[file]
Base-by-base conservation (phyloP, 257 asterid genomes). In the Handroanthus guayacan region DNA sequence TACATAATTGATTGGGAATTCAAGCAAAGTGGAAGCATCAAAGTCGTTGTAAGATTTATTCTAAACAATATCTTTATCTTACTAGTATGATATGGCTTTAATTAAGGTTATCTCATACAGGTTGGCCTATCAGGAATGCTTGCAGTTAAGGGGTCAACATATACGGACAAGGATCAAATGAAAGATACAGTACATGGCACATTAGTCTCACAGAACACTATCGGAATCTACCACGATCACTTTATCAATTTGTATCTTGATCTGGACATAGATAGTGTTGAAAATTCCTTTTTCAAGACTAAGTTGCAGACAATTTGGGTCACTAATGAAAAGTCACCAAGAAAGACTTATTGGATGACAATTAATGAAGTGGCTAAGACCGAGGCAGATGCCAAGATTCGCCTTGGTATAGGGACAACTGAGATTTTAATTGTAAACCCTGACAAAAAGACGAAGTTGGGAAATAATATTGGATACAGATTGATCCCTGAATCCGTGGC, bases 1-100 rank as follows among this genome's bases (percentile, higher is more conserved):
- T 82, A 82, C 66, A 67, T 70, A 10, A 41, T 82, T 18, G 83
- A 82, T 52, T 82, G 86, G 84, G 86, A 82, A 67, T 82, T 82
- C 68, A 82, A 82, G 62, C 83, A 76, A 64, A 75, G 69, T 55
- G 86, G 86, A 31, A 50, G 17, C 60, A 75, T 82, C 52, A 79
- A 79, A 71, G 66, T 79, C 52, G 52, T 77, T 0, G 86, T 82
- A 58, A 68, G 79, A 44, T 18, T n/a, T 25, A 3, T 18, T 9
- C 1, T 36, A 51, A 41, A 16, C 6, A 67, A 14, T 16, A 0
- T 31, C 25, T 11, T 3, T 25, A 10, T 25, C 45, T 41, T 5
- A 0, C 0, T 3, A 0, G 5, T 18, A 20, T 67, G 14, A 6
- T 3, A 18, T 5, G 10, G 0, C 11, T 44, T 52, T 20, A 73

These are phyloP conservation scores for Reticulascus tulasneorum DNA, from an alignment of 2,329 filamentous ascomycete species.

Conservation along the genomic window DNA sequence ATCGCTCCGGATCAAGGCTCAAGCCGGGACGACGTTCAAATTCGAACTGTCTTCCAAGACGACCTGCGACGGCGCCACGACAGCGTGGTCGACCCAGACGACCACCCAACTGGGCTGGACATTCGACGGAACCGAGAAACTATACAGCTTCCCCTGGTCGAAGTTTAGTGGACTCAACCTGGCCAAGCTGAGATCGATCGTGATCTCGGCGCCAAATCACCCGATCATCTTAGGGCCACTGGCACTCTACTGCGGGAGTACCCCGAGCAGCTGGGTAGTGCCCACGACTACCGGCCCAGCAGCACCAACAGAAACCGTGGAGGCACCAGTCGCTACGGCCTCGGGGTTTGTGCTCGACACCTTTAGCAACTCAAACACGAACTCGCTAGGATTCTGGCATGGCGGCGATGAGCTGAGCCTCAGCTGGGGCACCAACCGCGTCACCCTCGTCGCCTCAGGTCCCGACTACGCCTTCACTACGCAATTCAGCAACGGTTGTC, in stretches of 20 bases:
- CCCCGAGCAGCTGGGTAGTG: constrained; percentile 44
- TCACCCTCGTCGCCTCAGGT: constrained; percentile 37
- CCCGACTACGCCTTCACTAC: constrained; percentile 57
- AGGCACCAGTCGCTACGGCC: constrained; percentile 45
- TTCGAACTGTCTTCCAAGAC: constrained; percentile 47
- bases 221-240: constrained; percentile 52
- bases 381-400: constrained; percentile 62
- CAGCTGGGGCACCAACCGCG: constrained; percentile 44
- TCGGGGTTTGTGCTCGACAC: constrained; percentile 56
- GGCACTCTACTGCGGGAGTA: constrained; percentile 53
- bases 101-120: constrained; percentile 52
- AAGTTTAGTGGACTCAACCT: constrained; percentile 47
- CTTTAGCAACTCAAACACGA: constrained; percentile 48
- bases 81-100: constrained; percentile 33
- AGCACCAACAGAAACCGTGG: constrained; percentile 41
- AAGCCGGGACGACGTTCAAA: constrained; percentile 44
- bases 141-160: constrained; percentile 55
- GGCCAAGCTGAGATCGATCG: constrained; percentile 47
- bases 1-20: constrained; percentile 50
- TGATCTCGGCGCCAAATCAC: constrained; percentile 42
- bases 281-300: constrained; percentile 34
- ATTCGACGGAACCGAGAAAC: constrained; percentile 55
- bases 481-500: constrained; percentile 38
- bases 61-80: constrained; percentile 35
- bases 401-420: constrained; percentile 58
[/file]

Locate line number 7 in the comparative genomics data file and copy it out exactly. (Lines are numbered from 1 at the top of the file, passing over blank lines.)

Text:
- A 58, A 68, G 79, A 44, T 18, T n/a, T 25, A 3, T 18, T 9